#ATS2022 – The American Thoracic Society Meeting

I’ve been going to the American Thoracic Society conference since my first year of Pulmonary/Critical Care fellowship, when our program sent all first year fellows. Those first few years, we joined 15,000 colleagues from around the world as we found peers, collaborators, and mentors. We tried to go to many sessions and figure out what we wanted to study, while also trying to learn all of pulmonary and critical care medicine at once. It was overwhelming, but also an immersive experience in a culture of people who worked at ordinary day jobs by day, and then transformed. Where we had seen the daily grind of spreadsheets and gels and dishes of cells, we now saw visions of new ways of diagnosing, understanding, and treating disease. Over the years ATS became a reunion. An annual check in, not only of the coming to fruition (and not) of some of those prior visions, but also a reimagining of the future once again.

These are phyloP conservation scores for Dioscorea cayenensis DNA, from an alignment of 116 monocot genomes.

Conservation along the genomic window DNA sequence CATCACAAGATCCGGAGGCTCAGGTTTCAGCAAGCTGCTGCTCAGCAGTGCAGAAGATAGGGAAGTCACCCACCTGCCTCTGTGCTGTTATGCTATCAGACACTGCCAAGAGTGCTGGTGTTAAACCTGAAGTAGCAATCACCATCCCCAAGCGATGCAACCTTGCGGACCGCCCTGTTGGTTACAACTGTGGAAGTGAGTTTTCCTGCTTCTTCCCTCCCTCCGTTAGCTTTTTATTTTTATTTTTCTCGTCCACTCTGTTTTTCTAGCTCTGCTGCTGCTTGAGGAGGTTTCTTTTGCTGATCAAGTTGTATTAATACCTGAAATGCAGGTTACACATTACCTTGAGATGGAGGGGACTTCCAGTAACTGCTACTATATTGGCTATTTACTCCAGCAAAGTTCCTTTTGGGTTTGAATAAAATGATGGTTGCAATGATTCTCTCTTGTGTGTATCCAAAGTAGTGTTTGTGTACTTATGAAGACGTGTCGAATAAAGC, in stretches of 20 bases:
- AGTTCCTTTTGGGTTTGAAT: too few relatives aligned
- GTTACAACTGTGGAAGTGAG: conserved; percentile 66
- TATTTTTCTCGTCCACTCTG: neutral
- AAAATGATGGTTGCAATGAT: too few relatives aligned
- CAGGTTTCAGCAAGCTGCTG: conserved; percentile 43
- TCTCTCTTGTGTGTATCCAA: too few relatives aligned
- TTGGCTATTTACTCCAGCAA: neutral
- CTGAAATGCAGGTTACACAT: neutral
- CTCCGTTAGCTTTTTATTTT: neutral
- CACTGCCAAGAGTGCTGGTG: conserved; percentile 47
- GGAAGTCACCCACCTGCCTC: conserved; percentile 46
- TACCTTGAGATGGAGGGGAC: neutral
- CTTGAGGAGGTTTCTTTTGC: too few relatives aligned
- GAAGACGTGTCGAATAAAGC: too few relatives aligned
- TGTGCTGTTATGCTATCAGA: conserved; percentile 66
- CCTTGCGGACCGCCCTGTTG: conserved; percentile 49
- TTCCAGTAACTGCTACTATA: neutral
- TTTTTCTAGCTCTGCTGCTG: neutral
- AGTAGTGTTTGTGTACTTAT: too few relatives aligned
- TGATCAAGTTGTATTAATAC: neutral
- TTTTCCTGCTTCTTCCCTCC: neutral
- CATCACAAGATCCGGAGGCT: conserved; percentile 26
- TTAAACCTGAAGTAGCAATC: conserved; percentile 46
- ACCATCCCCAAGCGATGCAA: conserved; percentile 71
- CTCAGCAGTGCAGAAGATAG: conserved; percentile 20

And then ATS wasn’t. 

I mean it was, but not really. We frantically recorded presentations and submitted abstracts for virtual only meetings. But we were also working in hospitals and trying to corral children into various directions. And once our work was submitted, we were done.

Did anyone log into those ATS sessions? Long past when the novelty of virtual meetings had worn off? Long after we had recognized how drained those virtual interactions left us? Did anyone finish their clinical work, save their research files, kiss their children good night, or tell them to put their plates in the dishwasher after finishing dinner, and then log in to listen to recorded talks? I’m sure people did. People, surely with more reserve, unbridled optimism, and focus than I had. But I didn’t. For two years we had hope that we would come together, and then disappointment, as we weighed risks and benefits of gathering, and didn’t. Again, and again, and again, we built up hope and energy only to fall back in disappointment.